[0040] After the second layer is grown, a first layer is stacked at the growth temperature of at most 830° C. The first layer is a nitride semiconductor mainly containing In and Ga. The growth temperature from the initiation of the growth of the lower guide layer and the initiation of the growth of the active layer should be at most 830° C., and further, the variation in the growth temperature should be at most 80° C. Thus, the distortion of the active layer caused by the nitride semiconductor layers mainly containing Al and Ga or the layers mainly containing Ga of the substrate and below the active layer can be alleviated. Specifically, In content of the second layer is approximately the same as the active layer, and the active layer stacked after the growth of the second layer may be grown under the condition with less distortion. While it is desirable that the second layer hardly absorbs laser light so that the increase of the internal loss is suppressed, an increase in the oscillation threshold value or in a current value in a low output in the range of practical use may be negligible even when the substantial bandgap of the second layer is small to the extent of absorbing the laser light, as long as the carrier lifetime of the second layer is approximately the same as the active layer or sufficiently longer, since the absorption characteristics are saturated in accordance with the laser oscillation of the semiconductor light emitting element. Thus, nitride semiconductor light emitting element thus manufactured provides, when operated at most at the threshold value, a unimodal emission spectrum, in which full width at half maximum is narrowed and the luminous efficiency is improved.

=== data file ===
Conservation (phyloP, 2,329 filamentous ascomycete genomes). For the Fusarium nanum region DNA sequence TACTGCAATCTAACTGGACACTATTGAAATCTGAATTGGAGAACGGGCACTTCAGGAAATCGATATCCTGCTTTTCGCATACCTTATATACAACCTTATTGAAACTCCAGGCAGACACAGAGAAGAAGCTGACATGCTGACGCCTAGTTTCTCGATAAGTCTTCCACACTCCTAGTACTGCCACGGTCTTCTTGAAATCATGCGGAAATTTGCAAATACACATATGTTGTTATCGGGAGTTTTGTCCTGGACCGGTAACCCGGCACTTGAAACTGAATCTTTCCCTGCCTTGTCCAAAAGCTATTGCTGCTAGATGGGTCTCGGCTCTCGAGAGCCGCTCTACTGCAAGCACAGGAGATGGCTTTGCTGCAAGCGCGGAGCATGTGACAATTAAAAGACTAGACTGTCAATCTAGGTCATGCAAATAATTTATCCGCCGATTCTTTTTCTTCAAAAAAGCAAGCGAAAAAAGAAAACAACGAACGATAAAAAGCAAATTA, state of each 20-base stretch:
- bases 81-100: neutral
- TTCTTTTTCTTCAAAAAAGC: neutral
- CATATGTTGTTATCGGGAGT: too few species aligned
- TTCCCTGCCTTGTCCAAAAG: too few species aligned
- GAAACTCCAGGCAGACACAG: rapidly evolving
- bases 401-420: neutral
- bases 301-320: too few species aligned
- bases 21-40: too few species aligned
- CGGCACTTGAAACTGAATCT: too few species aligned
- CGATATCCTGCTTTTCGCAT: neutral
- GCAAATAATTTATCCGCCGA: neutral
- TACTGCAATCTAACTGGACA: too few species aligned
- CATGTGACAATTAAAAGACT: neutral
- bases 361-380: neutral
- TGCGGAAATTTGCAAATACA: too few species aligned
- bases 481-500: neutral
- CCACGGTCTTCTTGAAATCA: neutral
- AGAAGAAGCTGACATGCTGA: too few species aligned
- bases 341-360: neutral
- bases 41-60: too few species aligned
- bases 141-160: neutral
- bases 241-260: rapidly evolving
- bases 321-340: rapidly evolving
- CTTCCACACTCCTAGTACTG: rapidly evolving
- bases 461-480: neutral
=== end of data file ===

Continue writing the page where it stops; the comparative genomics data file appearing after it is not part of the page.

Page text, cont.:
[0041] The first layer may or may not be added with an n-type impurity such as Si, and desirably the second layer and the active layer is distance from each other at least by 20 nm. The distance is from the top of the top well layer of the second layer to the bottom of the lowermost well layer of the active layer. Interruptions may be introduced during the growth of the first layer or the second layer by intervals of several nm to a few tens of nm. Thus, the morphology during the growth is improved, which enables an excellent growth of the active layer. It should be noted that the present invention is effective irrespective of the number of the well layers or the width of the well of the active layer.